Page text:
I am not dismissing your compliment of my suggestion, but I didn't need it; I already knew it is a good idea, because I've done it and it works. It wasn't the same situation with the paper forms that I mentioned above, but closer if not identical to yours. Again I say that imagining yourself in their situation could help. They've gotten along just fine as autodidacts coding in 6502 assembler, and you're asking for something in what for now looks to them more like 8086. Figure out how to get them to see that the pardigm shift is actually quite minor, and they'll come to your side.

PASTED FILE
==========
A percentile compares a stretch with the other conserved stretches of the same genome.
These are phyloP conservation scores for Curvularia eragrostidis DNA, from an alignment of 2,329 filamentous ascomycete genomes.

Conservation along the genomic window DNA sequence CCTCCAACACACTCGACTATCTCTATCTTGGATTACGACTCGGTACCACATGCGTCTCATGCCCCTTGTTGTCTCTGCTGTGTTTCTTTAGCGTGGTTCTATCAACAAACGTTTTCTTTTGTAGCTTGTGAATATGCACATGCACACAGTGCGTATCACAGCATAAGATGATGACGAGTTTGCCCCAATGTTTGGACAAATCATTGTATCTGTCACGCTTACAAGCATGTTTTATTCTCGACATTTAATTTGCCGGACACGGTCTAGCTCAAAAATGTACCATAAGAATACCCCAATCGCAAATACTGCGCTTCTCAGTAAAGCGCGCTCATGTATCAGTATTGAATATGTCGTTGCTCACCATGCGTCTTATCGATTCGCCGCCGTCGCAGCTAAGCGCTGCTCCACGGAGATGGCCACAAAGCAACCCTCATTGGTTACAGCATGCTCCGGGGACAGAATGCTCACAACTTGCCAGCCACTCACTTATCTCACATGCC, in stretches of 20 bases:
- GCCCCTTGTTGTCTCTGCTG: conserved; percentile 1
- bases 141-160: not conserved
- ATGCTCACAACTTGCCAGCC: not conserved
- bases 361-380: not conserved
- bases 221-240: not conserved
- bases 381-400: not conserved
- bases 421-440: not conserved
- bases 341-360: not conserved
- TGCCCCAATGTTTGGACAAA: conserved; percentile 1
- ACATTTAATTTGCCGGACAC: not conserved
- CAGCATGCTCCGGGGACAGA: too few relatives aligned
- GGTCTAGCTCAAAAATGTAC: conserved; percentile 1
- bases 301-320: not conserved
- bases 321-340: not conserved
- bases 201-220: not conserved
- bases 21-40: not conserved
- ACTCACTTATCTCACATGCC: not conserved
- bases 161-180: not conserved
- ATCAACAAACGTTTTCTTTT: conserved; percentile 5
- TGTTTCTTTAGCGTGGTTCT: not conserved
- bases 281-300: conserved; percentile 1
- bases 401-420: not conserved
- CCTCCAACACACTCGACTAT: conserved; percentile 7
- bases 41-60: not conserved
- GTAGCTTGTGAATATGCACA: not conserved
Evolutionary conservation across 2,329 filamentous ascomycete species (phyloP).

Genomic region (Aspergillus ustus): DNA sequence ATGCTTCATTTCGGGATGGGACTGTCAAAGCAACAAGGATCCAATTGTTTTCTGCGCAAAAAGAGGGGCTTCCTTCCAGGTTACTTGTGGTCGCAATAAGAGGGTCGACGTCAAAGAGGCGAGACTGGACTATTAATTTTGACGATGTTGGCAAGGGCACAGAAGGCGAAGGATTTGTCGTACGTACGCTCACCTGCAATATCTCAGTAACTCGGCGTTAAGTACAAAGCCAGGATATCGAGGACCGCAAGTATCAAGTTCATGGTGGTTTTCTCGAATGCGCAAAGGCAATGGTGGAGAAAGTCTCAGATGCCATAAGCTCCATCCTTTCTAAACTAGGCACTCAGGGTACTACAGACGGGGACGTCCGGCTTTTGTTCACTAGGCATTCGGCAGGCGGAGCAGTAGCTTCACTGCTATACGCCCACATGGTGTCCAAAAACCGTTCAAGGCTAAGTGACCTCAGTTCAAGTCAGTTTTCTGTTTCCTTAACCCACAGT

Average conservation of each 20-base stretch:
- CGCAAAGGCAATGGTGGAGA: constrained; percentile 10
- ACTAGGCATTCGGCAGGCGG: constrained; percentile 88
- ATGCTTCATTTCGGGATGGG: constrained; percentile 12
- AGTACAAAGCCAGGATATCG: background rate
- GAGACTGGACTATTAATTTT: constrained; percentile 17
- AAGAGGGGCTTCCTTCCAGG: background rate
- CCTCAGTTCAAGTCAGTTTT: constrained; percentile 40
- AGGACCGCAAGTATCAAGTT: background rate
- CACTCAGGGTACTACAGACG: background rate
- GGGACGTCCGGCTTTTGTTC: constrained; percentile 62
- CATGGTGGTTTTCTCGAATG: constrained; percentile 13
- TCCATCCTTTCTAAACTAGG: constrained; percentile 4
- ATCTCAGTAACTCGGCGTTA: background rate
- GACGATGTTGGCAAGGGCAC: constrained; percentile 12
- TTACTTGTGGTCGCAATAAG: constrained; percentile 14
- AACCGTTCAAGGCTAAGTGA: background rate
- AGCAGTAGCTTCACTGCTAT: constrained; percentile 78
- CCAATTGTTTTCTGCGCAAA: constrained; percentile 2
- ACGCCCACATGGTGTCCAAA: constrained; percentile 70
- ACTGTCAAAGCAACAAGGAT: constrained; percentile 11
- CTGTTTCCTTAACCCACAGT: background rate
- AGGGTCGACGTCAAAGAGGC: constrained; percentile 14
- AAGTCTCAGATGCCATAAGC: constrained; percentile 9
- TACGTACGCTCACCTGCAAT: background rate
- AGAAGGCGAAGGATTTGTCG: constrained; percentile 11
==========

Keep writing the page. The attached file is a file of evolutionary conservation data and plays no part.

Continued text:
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    3. Okay, the compliment was merely intended to be polite since you took the time to respond, for which I was grateful. It is just hard to imagine that level of stupidity of not understanding that words that appear on your screen that are typed are actually typed. Unlike, say coding in assembly, which I totally would be stupid about myself and need lots of tutorials and how-tos. But is typing actually comparable to coding assembly? I mean, anyone can see with their own eyes that your comment above is typed, and this comment I am writing now is also typed. Let's say I wanted to edit it. Would I print it, handwrite my edits, then be absolutely mystified as to how those handwritten edits could be converted to typed text and need some sort to tutorial to explain it? Perhaps this handful of people really are that stupid as to not understand how typing copy results in typed copy? I don't know if sending them a tutorial about how to type would help.